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Early-grade reading support in rural South Africa: A language-centred technology approach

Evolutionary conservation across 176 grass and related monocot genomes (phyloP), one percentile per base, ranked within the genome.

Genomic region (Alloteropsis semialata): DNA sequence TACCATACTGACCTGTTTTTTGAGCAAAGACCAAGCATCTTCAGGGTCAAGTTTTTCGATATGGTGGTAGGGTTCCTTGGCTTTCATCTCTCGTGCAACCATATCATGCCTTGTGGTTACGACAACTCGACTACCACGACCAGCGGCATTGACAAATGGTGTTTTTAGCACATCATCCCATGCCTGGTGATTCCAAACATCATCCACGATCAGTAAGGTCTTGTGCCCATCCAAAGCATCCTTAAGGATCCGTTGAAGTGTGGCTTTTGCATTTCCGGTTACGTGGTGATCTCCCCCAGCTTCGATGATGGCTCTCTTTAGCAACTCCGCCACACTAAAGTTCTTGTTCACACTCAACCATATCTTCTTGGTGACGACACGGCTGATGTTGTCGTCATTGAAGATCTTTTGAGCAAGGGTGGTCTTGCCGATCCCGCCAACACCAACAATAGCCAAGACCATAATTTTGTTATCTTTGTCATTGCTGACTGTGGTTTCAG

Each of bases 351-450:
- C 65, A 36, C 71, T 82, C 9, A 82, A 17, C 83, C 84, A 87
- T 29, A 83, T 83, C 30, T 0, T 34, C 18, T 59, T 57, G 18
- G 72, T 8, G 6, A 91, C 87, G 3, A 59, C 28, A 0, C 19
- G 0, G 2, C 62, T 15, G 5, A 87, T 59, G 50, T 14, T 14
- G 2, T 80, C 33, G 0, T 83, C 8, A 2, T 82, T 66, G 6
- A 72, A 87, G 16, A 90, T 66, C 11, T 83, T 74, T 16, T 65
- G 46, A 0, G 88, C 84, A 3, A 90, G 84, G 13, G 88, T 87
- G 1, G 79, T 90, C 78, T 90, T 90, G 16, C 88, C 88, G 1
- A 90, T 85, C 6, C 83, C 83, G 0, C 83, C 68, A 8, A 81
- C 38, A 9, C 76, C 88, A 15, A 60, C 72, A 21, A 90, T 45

This article describes a short-term longitudinal study conducted in low-performing rural primary schools in South Africa. The authors were involved in developing a two-year multimedia reading programme for rural South African children in grades 1–3, and sought to assess key learning outcomes in existing school computer laboratories. The programme provided interactive local-language support in three local languages plus English, with content designed to be culturally appropriate and contextually relevant for the target group. The study tracked a total of 215 learners, some of whom used the programme once a week for its duration, while a control group did not. Findings revealed a positive and significant impact on local-language reading fluency and reading comprehension among the children who had used the instructional software. The outcome demonstrates nearly three-quarters of a year of additional reading growth compared to reading growth at control schools within the sample, as well as a twofold increase in reading comprehension in the treatment group. The study demonstrates that technology-based reading support can help rural learners in South Africa to make substantive gains so they can complete their schooling. The ability to accomplish a full cycle of primary school with well-developed reading skills has important implications for lifelong learning. The authors argue that guided and contextualised instructional software can lead to enhanced learning outcomes compared to unguided digital content or traditional teacher support alone.